Over the past decade or so, there has been an explosion of books, sermons, classes and other materials dedicated to teaching “Authentic Masculinity.” Exactly what this means is hard to say, but the common element is a desire to reintroduce a “masculine” element to their churches.
I have a couple of concerns about this: First, whether these materials tend to teach a true theological anthropology; Second, a pragmatic concern about whether they can even work.
There is an open question regarding the degree to which “masculine” and “feminine” categories are universal and the degree to which they are cultural. I don’t intend to take a firm position on the subject.
What I will note is that huge parts of Christian history consist of teaching “masculine” culture the “feminine” virtues of Christianity. We see this even in the lives of individual saints like Ignatius of Loyola and Francis of Assisi.
While it is true that “Authentic Masculinity” materials tend to denounce machoism, they also promote the idea that an “authentic man” always takes the initiative, and is “wild at heart.” These are, at the least, questionable ways of representing Christ, the perfection of humankind both masculine and feminine. For I am meek and humble of heart.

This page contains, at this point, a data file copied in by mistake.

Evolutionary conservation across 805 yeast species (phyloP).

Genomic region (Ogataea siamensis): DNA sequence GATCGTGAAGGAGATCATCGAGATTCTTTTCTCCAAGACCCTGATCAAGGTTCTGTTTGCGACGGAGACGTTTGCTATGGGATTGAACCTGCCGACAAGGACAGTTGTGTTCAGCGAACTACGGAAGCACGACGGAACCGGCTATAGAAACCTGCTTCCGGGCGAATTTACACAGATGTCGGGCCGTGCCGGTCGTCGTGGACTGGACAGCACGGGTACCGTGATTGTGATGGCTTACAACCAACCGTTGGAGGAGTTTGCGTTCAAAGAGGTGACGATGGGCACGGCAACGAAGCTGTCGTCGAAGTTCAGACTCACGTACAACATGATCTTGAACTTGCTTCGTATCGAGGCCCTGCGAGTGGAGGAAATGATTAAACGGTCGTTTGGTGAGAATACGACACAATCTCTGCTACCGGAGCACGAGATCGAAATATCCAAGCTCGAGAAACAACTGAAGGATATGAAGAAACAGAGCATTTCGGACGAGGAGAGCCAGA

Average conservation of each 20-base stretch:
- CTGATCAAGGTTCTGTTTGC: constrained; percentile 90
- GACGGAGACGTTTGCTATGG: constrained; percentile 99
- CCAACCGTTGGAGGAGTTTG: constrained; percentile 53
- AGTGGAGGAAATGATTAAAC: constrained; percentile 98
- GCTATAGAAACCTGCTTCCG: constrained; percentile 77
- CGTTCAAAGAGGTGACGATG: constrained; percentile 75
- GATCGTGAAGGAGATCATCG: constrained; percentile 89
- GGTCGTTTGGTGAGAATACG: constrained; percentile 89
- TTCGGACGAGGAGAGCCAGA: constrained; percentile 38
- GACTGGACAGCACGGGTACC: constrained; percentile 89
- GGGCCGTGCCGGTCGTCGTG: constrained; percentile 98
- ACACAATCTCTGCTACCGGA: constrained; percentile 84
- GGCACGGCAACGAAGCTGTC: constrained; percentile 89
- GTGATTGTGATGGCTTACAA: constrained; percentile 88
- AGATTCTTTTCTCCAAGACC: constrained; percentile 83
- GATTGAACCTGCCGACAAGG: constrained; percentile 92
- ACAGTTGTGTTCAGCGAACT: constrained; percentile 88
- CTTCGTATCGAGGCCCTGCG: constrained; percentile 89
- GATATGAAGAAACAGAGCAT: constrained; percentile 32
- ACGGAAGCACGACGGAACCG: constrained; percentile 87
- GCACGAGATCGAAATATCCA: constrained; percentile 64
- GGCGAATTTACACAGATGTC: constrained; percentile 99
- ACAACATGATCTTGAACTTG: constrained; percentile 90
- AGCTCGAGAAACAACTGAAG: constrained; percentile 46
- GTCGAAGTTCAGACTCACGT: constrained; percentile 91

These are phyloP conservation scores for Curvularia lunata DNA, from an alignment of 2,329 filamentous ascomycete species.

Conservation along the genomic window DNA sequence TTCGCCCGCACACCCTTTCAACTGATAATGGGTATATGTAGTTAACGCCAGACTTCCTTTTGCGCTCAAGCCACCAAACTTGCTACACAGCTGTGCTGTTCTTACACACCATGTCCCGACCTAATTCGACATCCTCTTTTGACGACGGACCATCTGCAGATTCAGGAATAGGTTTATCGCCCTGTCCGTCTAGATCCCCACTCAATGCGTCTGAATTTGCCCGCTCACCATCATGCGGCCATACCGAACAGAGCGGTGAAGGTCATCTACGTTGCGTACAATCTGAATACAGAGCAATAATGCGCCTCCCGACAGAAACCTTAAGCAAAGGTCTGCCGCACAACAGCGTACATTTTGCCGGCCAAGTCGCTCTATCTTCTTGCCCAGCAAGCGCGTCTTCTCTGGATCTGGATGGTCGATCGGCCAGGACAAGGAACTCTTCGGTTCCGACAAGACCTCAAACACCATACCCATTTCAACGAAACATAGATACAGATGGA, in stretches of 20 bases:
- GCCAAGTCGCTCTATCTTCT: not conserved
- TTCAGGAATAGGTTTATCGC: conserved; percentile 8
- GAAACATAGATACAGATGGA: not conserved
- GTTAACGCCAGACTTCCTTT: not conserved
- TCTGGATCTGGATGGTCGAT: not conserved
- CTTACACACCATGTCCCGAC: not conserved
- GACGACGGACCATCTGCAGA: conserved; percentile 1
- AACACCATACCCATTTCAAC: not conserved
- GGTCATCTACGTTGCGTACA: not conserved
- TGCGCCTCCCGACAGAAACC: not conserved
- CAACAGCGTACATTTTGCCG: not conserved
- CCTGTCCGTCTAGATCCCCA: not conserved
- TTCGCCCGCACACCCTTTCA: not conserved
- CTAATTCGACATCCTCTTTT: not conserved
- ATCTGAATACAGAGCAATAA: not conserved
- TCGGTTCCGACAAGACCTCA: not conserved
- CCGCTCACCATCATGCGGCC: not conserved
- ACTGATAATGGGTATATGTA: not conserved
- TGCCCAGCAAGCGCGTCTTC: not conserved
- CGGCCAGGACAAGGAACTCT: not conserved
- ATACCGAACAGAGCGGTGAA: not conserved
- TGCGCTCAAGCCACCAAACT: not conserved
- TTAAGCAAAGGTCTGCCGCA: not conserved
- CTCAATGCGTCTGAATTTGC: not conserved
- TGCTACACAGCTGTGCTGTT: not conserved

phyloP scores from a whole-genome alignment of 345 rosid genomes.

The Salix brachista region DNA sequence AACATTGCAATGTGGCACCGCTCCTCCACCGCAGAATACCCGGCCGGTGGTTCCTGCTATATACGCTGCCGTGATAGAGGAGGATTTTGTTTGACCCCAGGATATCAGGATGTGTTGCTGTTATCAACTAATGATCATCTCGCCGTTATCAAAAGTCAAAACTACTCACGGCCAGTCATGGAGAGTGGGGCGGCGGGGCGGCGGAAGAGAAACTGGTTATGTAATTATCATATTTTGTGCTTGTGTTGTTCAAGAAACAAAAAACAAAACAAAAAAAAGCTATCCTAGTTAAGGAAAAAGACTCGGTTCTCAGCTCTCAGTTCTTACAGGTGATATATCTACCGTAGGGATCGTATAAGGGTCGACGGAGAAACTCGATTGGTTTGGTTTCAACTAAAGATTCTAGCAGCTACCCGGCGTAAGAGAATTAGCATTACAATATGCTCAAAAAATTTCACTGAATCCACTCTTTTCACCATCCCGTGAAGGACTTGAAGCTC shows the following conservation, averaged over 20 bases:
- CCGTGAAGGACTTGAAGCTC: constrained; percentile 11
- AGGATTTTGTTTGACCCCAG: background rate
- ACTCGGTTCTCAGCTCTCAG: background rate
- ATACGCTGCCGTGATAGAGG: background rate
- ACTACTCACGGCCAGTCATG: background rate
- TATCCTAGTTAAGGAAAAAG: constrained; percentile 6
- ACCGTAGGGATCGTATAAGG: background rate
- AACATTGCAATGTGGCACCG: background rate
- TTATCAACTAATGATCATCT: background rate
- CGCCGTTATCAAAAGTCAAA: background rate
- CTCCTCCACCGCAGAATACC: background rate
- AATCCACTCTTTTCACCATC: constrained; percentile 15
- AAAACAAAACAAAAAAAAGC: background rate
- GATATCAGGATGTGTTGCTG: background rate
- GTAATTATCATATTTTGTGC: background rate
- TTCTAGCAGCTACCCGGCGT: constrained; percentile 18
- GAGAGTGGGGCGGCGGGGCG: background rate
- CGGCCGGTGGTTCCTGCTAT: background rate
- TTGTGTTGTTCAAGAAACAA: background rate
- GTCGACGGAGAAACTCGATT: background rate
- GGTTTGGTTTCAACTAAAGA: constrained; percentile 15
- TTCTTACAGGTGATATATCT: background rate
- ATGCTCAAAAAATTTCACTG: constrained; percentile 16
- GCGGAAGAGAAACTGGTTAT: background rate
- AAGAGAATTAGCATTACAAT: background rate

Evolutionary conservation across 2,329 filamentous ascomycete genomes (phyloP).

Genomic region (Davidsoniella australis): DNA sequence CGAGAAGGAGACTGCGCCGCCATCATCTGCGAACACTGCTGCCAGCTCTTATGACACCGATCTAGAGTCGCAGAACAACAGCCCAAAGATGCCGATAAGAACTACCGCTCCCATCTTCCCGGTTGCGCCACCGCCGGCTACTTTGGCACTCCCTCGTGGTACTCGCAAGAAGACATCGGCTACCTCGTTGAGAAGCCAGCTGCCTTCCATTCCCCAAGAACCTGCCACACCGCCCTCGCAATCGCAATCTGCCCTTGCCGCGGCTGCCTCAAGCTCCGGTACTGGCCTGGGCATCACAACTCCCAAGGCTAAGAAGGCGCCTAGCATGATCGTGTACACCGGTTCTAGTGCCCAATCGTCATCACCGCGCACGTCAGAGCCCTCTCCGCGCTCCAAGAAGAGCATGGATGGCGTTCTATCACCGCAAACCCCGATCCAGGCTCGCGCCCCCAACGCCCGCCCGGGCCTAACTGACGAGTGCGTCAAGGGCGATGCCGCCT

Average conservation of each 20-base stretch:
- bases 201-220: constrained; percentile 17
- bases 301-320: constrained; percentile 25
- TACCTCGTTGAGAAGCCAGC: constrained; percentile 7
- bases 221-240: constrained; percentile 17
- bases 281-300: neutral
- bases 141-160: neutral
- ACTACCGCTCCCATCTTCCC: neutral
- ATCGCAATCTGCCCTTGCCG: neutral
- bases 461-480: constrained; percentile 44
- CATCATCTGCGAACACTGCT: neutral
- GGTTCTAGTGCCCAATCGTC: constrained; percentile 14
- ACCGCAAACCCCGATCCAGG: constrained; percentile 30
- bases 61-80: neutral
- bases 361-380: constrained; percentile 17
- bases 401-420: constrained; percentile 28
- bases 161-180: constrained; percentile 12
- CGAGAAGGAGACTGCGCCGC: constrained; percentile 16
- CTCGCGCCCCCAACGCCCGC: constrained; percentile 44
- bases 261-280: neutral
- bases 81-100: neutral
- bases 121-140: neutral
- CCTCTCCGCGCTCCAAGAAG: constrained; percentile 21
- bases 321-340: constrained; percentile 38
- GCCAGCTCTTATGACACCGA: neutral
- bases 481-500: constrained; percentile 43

Then, of course, there is the question of whether it works at all to try teaching masculinity. I can only cite my own experience. But I’ve found that it was precisely when I stopped caring about fitting into the “authentically masculine” mold that I found myself acting in a way that was both masculine and characteristically myself.
That’s not to say that I’m now a “real man.” It is to say (repurposing Lewis):
No man who bothers about masculinity will ever be masculine: whereas if you simply try to do the right thing (without caring twopence how whether it is the masculine thing to do) he will, nine times out of ten, be masculine without ever having noticed it.
And I’m pretty sure that the same thing is true of “authentic femininity” as well.